Modi’s landslide win in Uttar Pradesh state astounds analysts
NEW DELHI // The landslide victory of Narendra Modi and his Bharatiya Janata Party in the state of Uttar Pradesh is a surprising result of India’s election that analysts are attempting to unravel.
Home to nearly 200 million people, India’s most populous state is a complex electoral challenge, fragmented along lines of class, caste and religion.
But those lines seem to be blurring as the Bharatiya Janata Party (BJP) won 71 out of the state’s 80 parliamentary seats — a stunning reversal of its fortunes in the 2009 election, when it won only 10 seats.
The Congress slide from 21 seats won in a 2009 election to just two seats this year.
The party, which had headed the federal government for a decade, was haunted in the election by corruption scandals and inefficiency over the past few years.
The state also has the highest population of Muslims, who appeared to cast aside their worries about the BJP’s Hindu nationalism and Mr Modi’s checkered history with the Muslim community while he was chief minister of Gujarat. Mr Modi was in power when the state was hit by sectarian riots in 2002 that killed more than 1,000 people — mostly Muslims.
More surprisingly still, the smaller parties that have held the reins of politics in Uttar Pradesh — the Samajwadi Party (SP) and the Bahujan Samaj Party (BSP) — were also steamrollered by the BJP.
The BSP and SP won 20 and 23 seats respectively in Uttar Pradesh in 2009. But only five seats went to the SP in this election, and none to the BSP.
So complete was the BJP’s rout of its rivals that it managed to improve its own previous best in Uttar Pradesh: 52 seats in the 1998 election.
Mr Modi certainly deserves much of the credit after he conducted a long and intense campaign in the state that revolved heavily around his message of economic revival.
A January poll by the Centre for the Study of Developing Societies (CSDS) showed that 35 per cent of voters wanted Mr Modi as prime minister while only 12 per cent favoured the Congress party vice-president, Rahul Gandhi.
But more important, said Milan Vaishnav, an analyst at the Washington-based Carnegie Endowment for International Peace, was “the collapse of credible alternatives”.
Citing other data from CSDS, Mr Vaishnav said a clear majority of those who voted for the BJP would have done so even without Mr Modi’s candidacy.
“Both the SP and BSP had presided over pretty abysmal governments [in Uttar Pradesh] when viewed through a governance perspective,” Mr Vaishnav said. “The BJP, in contrast, was seen as the real credible alternative this time.”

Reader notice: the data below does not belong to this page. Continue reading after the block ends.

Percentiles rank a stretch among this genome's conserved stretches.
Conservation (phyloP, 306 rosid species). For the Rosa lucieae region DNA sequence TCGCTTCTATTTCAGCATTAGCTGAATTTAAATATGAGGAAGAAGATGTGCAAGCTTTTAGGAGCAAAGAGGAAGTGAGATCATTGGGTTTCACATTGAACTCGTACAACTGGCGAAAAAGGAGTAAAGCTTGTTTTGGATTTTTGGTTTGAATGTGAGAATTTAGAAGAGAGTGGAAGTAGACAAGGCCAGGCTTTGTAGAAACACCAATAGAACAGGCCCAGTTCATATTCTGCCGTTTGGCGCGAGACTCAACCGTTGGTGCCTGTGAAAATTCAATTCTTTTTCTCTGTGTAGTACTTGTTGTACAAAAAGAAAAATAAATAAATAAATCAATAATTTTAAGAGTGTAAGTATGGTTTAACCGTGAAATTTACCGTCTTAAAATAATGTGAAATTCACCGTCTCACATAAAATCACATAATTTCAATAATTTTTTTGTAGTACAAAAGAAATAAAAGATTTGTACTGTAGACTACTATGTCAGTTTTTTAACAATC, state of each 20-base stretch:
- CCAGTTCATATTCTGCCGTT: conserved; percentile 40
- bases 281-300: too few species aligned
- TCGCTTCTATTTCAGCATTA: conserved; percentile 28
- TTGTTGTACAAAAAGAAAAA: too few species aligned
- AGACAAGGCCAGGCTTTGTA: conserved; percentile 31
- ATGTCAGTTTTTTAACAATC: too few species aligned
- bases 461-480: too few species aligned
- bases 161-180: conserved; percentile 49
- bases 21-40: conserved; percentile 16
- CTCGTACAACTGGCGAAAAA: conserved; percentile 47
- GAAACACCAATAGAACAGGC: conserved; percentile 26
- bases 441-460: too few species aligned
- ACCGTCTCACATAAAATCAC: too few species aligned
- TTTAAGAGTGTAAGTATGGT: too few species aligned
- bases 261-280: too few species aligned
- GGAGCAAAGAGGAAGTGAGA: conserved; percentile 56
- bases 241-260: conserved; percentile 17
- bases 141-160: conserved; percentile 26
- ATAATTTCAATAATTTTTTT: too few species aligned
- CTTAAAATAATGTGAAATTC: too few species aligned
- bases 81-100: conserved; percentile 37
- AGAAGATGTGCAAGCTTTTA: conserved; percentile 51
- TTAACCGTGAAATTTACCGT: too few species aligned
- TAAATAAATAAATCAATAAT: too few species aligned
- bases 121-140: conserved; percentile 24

Uttar Pradesh’s agriculture sector, the main driver of the state’s economy, lost nearly 5 million jobs between 2004 and 2012, and only grew by 2.6 per cent — lower than national figure of roughly 3.6 per cent. The manufacturing sector in the state has expanded even slower, at roughly 1.6 per cent.
The dissatisfaction with where the state was headed largely cut across the lines of caste, which has always played a major factor in elections in Uttar Pradesh.
In the recent election, only Muslims continued to withhold their vote from the BJP and its allied parties.
According to data compiled and analysed by a team of political scientists in Uttar Pradesh, only 10 per cent of Muslims voted for the BJP. The majority — 58 per cent — gave their vote to the SP, their traditional champion in the state. In 2009, the Congress won 30 per cent of the Muslim vote. The BSP won 27 per cent.
“One thing is clear: the rhetoric and the success of the BJP have posed a serious challenge to politics based merely on caste or community identities,” the team of political scientists, led by AK Verma of Christ Church College in Kanpur, wrote in The Hindu on Friday.
The BJP’s strategy took masterful advantage of these factors, thanks to a “ground game” executed by Amit Shah, said Mr Vaishnav, that was similar to the Republican Party in the US during the 2000s.
“Shah brought a Karl Rove-ian sensibility to campaign management, and a ruthless sense of where to play up Hindutva [Hindu nationalism], where to focus on development, and how, in some cases, to fuse the two.”
Published: May 28, 2014 04:00 AM